Cleveland Heights Seeks Executive Search Firm To Help Find City Manager
City Council issued requests for qualifications today and hopes to have a search firm hired by September.
The City of Cleveland Heights wants help conducting its national search for a new city manager.
City Council issued requests for qualifications today, June 28, officially launching its search for an executive search firm.
“My guess is that, a search like this, if we tried to do it on our own, we’d probably get 50 to 150 applications, and we’d be working on this for months, if not a year or more,” Mayor Ed Kelley said. “We’re looking for an executive search firm to help us through the process.”
The search firm hired will be required to assist council with everything from advertising the position to sifting through resumes and will narrow down the candidate field for council. The firm should also help facilitate the final interview process, provide suggested interview questions, negotiate a contract, conduct background checks and arrange travel.
The RFQ included information about the City of Cleveland Heights. Kelley said the company must understand the suburb and also should have experience and success with hiring city managers for other cities. Cleveland Heights has 415 full-time employees, 54 permanent, part-time employees and 130 seasonal part-time employees, according to the document.
Responses to the RFQs must be filed by 5 p.m. July 27. The tentative schedule is that council will review the applicants Aug. 6, schedule in-person presentations if necessary Aug. 20, review presentations Aug. 21 and pass legislation authorizing an agreement with a firm by the Sept. 4 regular meeting.
Acting City Manager Susanna Niermann O'Neil has not announced whether she will apply for the position, so she could not comment on the process. But Kelley said she is doing a "fabulous job."
O'Neil took over for former City Manager Bob Downey after he announced his resignation in April. Kelley said later that council considered firing Downey before he resigned. Downey's most recent review indicated that council was divided in its opinion of Downey's performance.
Kelley said council expects to get about 12 applicants and to interview three to six firms. Companies that have already contacted him about the search will receive RFQs, as will companies that the mayor of Palo Alto, CA, recommends. And the city will contact city manager associations.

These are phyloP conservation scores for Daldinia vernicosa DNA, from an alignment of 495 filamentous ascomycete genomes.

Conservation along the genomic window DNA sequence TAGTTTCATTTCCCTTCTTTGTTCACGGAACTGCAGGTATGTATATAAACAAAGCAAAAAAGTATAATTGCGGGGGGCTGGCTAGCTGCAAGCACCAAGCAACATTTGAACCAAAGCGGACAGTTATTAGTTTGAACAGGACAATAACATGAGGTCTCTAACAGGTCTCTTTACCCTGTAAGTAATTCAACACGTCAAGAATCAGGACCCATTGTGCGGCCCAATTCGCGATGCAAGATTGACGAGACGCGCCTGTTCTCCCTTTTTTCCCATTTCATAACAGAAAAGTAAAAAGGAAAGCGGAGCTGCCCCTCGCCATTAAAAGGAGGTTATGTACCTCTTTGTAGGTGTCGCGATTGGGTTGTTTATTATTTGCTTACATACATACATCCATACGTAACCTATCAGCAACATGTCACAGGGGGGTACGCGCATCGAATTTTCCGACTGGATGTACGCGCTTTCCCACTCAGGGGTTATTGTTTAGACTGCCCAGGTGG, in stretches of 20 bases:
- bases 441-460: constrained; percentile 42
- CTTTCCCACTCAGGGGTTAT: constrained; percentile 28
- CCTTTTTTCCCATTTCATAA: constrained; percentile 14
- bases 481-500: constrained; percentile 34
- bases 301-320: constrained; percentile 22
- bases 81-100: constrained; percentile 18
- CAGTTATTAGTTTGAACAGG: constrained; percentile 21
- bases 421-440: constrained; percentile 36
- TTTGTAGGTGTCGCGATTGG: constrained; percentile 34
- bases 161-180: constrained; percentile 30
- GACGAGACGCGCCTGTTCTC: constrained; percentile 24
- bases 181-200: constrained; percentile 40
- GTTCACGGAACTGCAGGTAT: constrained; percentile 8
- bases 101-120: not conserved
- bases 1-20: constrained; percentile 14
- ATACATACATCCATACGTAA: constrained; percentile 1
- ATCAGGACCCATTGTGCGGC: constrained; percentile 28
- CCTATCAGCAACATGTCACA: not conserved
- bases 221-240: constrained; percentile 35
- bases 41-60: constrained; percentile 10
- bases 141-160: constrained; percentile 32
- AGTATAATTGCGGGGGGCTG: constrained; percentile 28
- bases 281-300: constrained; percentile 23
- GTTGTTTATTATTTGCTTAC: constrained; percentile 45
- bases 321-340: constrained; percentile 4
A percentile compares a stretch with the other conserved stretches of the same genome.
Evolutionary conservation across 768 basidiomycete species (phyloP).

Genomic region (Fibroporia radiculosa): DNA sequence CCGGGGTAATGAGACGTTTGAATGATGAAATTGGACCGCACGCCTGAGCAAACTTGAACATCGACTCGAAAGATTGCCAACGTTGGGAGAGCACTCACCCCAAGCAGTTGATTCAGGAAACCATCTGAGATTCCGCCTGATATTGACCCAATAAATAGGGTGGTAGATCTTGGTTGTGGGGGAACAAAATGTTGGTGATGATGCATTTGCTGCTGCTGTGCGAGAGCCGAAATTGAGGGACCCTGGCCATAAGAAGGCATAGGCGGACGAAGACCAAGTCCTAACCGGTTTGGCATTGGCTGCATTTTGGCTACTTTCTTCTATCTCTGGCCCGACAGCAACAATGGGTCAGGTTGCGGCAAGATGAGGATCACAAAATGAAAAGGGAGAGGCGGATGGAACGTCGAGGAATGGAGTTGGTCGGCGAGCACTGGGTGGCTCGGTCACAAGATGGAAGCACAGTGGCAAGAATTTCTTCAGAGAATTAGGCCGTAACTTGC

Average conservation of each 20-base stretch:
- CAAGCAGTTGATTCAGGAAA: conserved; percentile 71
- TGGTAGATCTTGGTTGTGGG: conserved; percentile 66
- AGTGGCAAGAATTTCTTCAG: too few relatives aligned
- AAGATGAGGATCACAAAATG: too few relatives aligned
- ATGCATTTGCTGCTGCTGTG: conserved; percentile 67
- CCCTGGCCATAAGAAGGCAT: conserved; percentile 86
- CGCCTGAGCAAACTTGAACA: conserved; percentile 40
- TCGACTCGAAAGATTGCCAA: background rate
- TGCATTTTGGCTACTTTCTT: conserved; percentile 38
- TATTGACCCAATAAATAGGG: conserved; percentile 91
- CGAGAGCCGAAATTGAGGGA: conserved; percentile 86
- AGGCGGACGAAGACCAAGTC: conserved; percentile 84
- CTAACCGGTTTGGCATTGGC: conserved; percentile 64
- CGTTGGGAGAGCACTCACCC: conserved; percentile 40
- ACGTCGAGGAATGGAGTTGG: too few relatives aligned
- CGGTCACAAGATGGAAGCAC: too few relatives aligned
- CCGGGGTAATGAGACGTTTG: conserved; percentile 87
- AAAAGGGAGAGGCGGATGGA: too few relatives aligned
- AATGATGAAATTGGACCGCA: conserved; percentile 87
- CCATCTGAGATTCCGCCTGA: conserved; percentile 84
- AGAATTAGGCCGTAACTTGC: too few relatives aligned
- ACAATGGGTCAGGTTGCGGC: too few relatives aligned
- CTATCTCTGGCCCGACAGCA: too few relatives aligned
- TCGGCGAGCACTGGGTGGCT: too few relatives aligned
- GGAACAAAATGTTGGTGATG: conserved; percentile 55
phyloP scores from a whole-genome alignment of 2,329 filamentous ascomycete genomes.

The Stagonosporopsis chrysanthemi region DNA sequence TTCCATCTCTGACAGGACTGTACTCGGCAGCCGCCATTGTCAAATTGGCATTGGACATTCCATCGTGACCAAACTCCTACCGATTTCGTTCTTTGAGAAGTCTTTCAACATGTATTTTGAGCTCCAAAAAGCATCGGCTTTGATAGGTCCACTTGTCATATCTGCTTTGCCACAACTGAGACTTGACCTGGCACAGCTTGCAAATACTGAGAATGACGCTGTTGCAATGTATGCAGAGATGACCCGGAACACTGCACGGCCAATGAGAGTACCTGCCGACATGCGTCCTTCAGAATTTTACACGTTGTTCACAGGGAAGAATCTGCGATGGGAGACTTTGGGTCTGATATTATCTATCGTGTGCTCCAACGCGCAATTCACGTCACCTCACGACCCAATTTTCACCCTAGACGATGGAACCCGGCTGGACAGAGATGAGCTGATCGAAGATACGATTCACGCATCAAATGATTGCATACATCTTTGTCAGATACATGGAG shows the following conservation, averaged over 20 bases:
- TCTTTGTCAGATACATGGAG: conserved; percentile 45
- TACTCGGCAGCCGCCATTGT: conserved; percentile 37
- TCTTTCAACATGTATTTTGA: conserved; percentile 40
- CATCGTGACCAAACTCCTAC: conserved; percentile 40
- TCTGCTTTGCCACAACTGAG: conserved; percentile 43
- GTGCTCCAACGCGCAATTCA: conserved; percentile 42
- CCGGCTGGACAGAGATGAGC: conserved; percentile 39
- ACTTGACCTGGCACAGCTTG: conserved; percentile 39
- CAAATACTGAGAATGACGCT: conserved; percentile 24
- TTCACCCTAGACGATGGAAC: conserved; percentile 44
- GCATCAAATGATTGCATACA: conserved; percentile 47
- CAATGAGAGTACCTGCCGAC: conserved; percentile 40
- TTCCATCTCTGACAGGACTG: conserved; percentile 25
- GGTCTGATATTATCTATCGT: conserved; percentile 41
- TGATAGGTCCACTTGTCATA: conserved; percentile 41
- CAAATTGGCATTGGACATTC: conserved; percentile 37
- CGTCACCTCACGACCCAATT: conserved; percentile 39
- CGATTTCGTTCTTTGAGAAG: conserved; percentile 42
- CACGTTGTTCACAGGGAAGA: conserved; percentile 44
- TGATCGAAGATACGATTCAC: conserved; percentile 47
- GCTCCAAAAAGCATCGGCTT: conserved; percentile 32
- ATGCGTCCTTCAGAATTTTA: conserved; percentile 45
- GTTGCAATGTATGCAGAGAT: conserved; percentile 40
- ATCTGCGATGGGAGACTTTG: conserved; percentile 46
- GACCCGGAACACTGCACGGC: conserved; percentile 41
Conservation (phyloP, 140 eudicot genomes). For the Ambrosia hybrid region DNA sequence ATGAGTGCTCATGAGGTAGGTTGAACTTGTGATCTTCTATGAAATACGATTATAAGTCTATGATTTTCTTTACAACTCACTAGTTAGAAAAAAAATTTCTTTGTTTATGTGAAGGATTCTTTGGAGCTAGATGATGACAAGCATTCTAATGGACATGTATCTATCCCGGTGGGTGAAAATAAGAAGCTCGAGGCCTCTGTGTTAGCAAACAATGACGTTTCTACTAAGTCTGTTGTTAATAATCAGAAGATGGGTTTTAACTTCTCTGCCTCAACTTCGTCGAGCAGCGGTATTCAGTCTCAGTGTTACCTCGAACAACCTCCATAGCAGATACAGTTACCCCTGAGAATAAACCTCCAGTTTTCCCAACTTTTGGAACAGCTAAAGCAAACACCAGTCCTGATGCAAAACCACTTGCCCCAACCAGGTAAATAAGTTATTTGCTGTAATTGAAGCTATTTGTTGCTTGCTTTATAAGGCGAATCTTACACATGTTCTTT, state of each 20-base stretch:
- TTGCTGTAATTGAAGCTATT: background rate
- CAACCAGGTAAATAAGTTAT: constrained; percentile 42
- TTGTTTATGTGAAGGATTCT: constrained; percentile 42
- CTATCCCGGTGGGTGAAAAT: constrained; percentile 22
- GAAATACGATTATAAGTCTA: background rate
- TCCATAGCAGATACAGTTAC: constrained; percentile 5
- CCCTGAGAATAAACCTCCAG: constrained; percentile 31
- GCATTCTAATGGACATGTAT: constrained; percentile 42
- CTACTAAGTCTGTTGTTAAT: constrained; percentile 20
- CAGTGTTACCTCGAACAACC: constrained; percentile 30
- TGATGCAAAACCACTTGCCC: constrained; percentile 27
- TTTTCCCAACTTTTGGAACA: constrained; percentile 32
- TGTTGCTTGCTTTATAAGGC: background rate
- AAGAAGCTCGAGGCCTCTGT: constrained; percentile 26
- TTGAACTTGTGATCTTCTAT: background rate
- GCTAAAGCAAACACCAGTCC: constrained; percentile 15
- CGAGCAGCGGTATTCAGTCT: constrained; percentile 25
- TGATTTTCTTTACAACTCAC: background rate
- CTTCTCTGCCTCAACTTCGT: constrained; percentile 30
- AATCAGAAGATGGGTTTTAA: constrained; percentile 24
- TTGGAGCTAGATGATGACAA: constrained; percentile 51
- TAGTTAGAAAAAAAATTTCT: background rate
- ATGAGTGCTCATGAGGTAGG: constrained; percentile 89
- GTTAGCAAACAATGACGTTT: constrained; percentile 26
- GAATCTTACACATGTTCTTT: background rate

“(The mayor of Palo Alto) is giving us search firms from California who do this,” Kelley said. “…(Council is) looking for (a search firm) that is very talented that is not necessarily in our back yard, we’re just looking for the best person for the job here both in the search firm and the person we're going to eventually hire.”
Kelley said council also spoke to the Northeast Ohio Areawide Coordinating Agency and the Cleveland-Cuyahoga County Port Authority about their recent searches to get information and tips.
The city will negotiate the cost of the search once it selects one to three finalists, but he said searches of this scope can cost anywhere from $60,000 to $125,000.
Kelley hopes to have a city manager hired by the end of the year, but it could take longer. He said he doesn't want to rush it, adding that the person may not be in place until anywhere from January 2013 to April 2013.
The city is looking for someone who can handle finances, economic development and safety, Kelley said. And there's one other important requirement — they need to live here.
"They need to eat, live and sleep Cleveland Heights. They need to go to church or temple in Cleveland Heights. They need to be in our restaurants. I don’t want somebody living out in Burton and we have a flash mob and it takes them a half hour to get here to serve as the safety director of our police force."